Recovery Workshop: Lesson Sixty-Eight
Anger and Rage - Anger Management and Addiction Recovery
In this lesson, I'm going to try to give you a quick ‘emotions for dummies’ course so that anyone experiencing an increase in anger while in recovery can put it into its proper perspective and hopefully, hopefully…realize that it is not the monster they may think it is.
Ok, here is the pattern. Emotional immaturity is a constant in fantasy addictions (sexual addiction, porn addiction, love addiction). Not that people with addictions can't experience emotions (in fact, they are usually experienced as being more intense than ‘healthy’ people), it is just that they lack the ability to manage their emotions in healthy, productive ways. And so, they live crisis to crisis…or, when they experience emotional discomfort (e.g. stress, shame, boredom, pressure, expectation, etc) they seek to escape into ‘pleasantville’. I’ve coined this state 'delusional actualization'—which is exactly what it is…the feeling of being actualized through fantasy—hence, the delusional part. It is not real. Anywhoo, the terms aren’t what is important. What is important is that you understand that, as a fact, you have not developed healthy emotional management skills. The way that you perceive your emotions, experience your emotions and utilize your emotions is an area of your life that needs focus. And that is okay, as it is a part of a healthy recovery process. That is why you give yourself time to recover…it is not so much time to end the addiction, it is time needed to establish that foundation of health.
So what has happened? Here you are, an adult who, at least until recently, has continued to use a rather childlike emotional management foundation (immediate gratification, all or nothing perceptions, escape) to help you live your life. Now, with the realization that you are ready to move on to a fully mature, healthy existence…you have ended your most commonly used emotional management skill—the compulsive ritual. That should be a good thing, right? Well, yes and no. Yes in that it is a necessary step to health. But look at it realistically. You have not yet learned to manage your emotions…all you have done is recognized that you want to learn to manage them, and have eliminated a destructive obstacle (acting out) in that path. But that does not translate to health. Instead, it leaves you more vulnerable. The emotions will still be there, but without an effective means of managing them (and don’t mistake this: addiction is an extremely effective—albeit temporary and destructive — emotional management technique), you will likely experience a spike in their intensity. Add to this the anxiety and panic that comes from realizing that you don’t KNOW how to manage them…and you can see why your emotions can be so volatile.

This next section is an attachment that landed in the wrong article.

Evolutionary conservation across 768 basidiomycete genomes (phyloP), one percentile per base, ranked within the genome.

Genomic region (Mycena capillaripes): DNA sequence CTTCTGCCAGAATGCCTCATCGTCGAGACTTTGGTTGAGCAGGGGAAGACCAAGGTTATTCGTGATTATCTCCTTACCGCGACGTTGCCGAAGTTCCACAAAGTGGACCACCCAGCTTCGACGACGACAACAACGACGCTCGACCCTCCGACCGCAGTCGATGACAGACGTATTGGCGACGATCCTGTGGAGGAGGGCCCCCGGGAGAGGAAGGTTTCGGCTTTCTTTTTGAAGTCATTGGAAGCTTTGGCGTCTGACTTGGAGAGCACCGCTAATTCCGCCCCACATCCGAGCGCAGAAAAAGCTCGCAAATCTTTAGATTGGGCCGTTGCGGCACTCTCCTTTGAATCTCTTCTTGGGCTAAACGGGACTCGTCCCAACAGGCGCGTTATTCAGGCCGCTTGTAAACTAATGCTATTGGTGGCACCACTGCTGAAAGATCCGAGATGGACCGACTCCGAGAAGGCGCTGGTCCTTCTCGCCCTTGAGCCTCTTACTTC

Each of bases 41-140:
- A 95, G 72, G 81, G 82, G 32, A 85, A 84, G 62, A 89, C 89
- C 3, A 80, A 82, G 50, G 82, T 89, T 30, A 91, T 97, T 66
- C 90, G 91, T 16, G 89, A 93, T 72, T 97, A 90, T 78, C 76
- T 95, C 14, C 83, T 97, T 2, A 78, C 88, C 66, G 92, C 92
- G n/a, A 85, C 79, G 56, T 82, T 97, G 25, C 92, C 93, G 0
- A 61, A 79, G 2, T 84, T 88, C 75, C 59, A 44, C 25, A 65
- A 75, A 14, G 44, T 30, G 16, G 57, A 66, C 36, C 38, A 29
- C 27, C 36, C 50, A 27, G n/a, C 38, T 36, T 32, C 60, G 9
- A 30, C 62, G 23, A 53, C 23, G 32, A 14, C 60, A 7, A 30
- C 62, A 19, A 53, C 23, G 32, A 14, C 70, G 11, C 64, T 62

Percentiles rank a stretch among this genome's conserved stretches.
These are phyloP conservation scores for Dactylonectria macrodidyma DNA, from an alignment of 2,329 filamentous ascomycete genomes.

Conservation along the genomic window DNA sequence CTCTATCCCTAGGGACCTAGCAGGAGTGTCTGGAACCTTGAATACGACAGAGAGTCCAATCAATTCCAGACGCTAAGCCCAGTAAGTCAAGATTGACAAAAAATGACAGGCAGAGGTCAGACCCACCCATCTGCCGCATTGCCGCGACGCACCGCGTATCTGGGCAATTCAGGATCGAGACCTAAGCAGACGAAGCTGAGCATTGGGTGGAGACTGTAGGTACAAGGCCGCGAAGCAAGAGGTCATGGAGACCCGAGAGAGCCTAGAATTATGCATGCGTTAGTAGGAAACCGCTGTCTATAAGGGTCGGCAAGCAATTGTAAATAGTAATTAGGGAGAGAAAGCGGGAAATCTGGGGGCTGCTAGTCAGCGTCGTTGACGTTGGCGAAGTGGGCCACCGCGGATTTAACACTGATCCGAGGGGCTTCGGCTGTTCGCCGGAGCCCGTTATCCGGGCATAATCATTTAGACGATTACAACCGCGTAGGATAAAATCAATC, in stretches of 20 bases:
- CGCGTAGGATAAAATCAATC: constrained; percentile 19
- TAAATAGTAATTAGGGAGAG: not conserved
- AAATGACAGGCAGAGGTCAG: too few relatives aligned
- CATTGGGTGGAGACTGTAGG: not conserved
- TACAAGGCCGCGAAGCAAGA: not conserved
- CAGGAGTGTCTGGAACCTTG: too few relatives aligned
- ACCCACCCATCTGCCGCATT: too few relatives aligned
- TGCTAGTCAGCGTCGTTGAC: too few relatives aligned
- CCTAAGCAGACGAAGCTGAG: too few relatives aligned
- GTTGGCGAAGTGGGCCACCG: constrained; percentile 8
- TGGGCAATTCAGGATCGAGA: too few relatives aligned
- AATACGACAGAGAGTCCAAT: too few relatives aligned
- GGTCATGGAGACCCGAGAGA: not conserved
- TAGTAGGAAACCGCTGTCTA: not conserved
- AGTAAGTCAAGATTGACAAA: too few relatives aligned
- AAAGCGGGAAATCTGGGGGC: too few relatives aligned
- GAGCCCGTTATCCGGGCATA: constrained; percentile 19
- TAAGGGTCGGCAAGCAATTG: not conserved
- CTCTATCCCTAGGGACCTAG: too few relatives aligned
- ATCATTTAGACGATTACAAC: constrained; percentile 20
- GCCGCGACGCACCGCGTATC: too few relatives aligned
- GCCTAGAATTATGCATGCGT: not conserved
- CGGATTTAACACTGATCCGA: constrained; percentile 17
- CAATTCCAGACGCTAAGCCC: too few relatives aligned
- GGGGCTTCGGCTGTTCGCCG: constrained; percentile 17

Does what I’ve just shared teach you how to manage your emotions? No, to do so would take a book—and there are lots out there. Just make sure that should you choose one, you choose one that focuses on DEVELOPING emotional management, not CONTROLLING anger. You develop that foundation for mature emotional management and you will see that your irrational anger will vanish.
Lesson 68 Exercise:
a) Map out your own anger rituals in the same way you did your sexual rituals long ago. Look for patterns in relating to your partner, coworkers, friends, yourself...where anger is triggered and you find it difficult to disengage from that anger.
b) Can you identify the elements of these rituals where you actively intensify the stimulation that is experienced?
c) Do you think that 'creating a break' upon the awareness of these anger rituals will allow you to slow the situation enough to allow your values to take over? Why or why not?